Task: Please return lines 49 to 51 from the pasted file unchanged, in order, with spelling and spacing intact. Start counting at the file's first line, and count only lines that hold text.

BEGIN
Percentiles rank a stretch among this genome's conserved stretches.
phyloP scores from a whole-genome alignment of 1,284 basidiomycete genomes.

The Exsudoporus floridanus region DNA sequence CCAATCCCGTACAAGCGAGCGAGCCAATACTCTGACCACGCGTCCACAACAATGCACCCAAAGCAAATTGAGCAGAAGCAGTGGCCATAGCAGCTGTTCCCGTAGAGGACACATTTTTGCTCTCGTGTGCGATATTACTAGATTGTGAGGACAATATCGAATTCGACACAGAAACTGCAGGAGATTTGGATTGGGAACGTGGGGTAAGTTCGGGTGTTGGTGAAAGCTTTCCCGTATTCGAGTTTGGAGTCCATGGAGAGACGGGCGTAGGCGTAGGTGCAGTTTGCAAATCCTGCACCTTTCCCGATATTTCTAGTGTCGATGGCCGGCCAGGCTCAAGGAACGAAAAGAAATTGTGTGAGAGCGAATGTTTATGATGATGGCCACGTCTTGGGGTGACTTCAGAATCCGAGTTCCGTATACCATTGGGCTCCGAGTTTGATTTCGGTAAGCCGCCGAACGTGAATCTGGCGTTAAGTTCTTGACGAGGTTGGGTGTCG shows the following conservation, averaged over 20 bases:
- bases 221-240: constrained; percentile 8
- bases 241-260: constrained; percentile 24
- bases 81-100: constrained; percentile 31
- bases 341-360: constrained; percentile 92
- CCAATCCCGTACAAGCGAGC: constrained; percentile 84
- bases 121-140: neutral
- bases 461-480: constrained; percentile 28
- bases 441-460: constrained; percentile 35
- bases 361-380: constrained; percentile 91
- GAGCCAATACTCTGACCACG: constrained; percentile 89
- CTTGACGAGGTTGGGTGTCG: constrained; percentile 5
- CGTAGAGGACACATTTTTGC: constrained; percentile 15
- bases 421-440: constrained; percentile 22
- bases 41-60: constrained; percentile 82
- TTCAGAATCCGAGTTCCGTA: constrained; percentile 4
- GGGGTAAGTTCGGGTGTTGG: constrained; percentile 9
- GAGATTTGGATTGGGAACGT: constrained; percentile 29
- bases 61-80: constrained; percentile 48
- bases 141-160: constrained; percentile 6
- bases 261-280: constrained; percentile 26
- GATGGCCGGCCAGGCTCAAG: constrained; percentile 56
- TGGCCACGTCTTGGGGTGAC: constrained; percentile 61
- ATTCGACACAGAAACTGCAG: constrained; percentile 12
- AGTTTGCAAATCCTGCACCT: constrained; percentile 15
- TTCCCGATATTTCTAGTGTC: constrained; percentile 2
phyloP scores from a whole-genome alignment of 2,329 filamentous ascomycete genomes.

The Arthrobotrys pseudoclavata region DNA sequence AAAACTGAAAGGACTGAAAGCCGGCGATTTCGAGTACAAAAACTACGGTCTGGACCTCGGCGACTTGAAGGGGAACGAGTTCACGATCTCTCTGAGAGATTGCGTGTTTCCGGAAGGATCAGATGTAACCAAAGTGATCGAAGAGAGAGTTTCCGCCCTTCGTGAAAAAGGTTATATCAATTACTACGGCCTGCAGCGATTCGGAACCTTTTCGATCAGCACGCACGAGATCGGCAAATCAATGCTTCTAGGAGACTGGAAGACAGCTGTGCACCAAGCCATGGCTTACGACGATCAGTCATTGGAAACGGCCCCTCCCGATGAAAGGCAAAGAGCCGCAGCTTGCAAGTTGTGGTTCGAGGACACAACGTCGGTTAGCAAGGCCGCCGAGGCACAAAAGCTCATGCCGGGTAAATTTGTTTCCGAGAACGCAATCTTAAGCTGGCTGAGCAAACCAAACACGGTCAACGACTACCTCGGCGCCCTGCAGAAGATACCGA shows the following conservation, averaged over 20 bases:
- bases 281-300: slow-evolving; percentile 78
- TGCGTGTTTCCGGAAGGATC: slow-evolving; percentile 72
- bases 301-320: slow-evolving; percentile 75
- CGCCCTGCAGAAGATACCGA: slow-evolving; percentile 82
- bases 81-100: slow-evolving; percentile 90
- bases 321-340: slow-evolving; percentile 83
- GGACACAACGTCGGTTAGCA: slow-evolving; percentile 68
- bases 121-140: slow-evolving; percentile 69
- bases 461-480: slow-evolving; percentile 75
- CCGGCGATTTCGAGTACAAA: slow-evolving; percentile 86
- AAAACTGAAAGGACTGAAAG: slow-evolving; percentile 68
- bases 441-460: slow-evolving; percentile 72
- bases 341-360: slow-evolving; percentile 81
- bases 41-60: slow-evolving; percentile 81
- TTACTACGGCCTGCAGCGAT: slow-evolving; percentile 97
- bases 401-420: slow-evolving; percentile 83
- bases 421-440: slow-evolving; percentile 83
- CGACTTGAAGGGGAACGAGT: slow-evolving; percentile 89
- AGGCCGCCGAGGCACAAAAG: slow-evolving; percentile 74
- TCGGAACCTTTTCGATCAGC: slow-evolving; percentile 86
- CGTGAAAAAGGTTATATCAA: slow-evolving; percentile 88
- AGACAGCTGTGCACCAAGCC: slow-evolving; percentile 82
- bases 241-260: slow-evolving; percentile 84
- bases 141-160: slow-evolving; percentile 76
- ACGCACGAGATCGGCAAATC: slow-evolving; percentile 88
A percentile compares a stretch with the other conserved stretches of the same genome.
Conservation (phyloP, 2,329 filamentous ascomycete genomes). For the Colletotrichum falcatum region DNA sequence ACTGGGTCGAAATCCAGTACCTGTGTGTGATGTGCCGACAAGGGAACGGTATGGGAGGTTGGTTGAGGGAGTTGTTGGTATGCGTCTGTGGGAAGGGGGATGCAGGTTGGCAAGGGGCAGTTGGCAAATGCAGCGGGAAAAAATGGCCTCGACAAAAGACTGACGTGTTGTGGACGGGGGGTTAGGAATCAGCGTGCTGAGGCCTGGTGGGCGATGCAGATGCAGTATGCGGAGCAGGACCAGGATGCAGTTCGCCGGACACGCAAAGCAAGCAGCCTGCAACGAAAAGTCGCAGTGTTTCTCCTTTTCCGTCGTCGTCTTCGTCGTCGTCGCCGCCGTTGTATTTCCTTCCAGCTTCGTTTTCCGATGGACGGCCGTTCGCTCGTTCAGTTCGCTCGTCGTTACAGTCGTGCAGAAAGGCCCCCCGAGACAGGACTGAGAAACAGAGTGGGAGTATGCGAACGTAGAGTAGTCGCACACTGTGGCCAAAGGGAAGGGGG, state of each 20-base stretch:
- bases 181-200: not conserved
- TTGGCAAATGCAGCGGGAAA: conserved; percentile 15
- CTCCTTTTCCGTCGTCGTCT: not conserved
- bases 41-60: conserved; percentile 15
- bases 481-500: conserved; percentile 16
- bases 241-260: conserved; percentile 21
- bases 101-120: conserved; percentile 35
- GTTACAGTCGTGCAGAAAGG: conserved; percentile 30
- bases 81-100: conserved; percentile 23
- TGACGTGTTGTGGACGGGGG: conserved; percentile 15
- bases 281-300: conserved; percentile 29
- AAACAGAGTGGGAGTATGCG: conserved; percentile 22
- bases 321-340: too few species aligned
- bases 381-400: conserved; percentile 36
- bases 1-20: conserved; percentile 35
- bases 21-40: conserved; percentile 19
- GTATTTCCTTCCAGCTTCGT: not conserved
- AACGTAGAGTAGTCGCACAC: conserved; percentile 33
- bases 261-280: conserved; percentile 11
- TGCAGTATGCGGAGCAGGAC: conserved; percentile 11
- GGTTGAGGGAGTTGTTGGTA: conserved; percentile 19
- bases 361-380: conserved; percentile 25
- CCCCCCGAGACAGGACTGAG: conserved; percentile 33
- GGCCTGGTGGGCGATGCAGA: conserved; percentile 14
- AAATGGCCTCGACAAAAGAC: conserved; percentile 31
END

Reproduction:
- AGGCCGCCGAGGCACAAAAG: slow-evolving; percentile 74
- TCGGAACCTTTTCGATCAGC: slow-evolving; percentile 86
- CGTGAAAAAGGTTATATCAA: slow-evolving; percentile 88